|This article needs additional citations for verification. (April 2014)|
Amiot was born in Cherbourg. His first aircraft was built in a Paris garage in 1913, but it was not until 1916, during the First World War, that he became seriously involved in construction. The Minister of Defence granted a contract to SECM (French: Société d’emboutissage et de constructions mécaniques), owned by the Wertheimer brothers, Paul and Pierre, together with Félix Amiot. SECM and Amiot functioned as sub-contractors and assemblers only, and did not produce their own designs.
After the war, SECM and Amiot constructed light aircraft. In 1929 the company made a large sum of money selling its interest in the Lorraine-Dietrich engine company to the government. In 1934, controversially, the Lorraine company, then known as SGA, was sold to Amiot-SECM and Marcel Bloch for a fraction of the price the government had paid five years earlier.
As well as SGA, and the original SECM-Amiot works at Le Bourget, Amiot controlled the CAN (French: Chantiers aéronautiques de Normandie) at Cherbourg. In the early phases of rearmament, Amiot scored a considerable success with the Amiot 143, widely considered one of the ugliest aircraft, along with its contemporary the Potez 542, to have flown.
As the pace of rearmament increased in the late 1930s, Amiot scored another success, this time with the elegant Amiot 354 bomber. With the fall of Paris in June 1940, Amiot and 3000 of his workers headed south, to the unoccupied zone, where he established a new factory at Marseilles. Amiot became a subcontractor for the Junkers company, building 370 Junkers Ju 52/3m aircraft. Production continued postwar under the designation Amiot A.A.C. 1, mainly for the French military forces, but also for airline use.
Amiot was a Nazi collaborator, his businesses supplying the occupiers with armaments for warfare. In 1940 Amiot made a business arrangement with Paul and Pierre Wertheimer. The Wertheimers were Jews who presciently predicated the forthcoming mandates against Jewish business interests, and put control of their prestigious fragrance house, “Parfums Chanel” under his directorship. The Wertheimers had sweetened the deal for Amiot by purchasing a fifty percent share in the Amiot airplane propeller industry. At the end of World War II, Amiot turned “Parfums Chanel" back into the hands of the Wertheimers. It was said that his alliance with the Wertheimers “saved his [Amiot’s] little neck” from prosecution by the Allies.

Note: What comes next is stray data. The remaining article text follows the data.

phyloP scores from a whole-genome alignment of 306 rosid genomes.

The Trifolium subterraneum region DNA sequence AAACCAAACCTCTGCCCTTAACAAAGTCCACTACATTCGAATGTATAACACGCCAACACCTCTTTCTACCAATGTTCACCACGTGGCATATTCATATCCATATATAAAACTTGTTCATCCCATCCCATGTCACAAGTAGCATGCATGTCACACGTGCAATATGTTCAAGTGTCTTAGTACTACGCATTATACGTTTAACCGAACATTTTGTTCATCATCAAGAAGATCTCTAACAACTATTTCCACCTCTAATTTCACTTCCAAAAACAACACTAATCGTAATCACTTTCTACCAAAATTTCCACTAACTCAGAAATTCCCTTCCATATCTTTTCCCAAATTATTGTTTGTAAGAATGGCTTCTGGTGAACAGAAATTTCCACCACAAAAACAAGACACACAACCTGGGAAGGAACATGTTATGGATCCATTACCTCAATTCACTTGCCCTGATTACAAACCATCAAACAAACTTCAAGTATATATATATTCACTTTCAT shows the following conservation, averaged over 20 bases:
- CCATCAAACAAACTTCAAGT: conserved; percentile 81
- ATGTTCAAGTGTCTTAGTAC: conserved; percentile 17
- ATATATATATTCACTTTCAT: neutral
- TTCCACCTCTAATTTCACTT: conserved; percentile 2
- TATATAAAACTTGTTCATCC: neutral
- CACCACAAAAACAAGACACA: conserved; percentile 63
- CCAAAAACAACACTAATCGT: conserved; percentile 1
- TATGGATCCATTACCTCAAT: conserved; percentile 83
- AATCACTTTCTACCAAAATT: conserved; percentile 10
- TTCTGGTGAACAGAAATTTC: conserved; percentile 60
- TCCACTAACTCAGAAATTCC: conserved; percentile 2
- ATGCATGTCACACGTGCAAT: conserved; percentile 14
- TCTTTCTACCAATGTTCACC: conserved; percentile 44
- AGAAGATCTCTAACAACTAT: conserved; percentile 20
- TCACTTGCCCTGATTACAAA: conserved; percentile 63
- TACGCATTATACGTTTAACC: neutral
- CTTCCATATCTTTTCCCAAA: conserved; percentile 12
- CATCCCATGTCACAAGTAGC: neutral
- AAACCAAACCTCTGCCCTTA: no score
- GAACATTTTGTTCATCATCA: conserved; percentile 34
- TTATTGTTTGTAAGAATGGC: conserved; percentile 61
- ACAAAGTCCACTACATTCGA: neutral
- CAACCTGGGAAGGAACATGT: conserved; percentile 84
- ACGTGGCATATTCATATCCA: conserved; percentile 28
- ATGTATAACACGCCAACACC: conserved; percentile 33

After the war, and the second wave of nationalisations, Amiot concentrated on shipbuilding at his Cherbourg works, (French: Constructions Mécaniques de Normandie). There he built various small craft, including racing vessels. Among these ships were the fast missile boats, built for Israel, which escaped from Cherbourg while under embargo in 1969.
Amiot died, aged 80, in Paris.
- Frédéric Patart, L’aventure Amiot-CMN, des hommes, le ciel et la mer., Éditions des Champs, Bricqueboscq, 1998
- Julian Jackson, "France: The Dark Years, 1940-1944" Oxford University Press, 2001, ISBN 9780198207061; 684pp. Also published in French: "La France sous l'Occupation (1940-1944)"; translator: Pierre-Emmanuel Dauzat; published by Flammarion on 12 October 2013; ISBN 2081308096; EAN 978-2081308091.
- Thomas, Dana, “The Power Behind The Cologne,” The New York Times, February 24, 2002, retrieved August, 1, 2012
Thomas, Dana, "The Power Behind The Cologne," The New York Times, February 24, 2002, retrieved August 1, 2012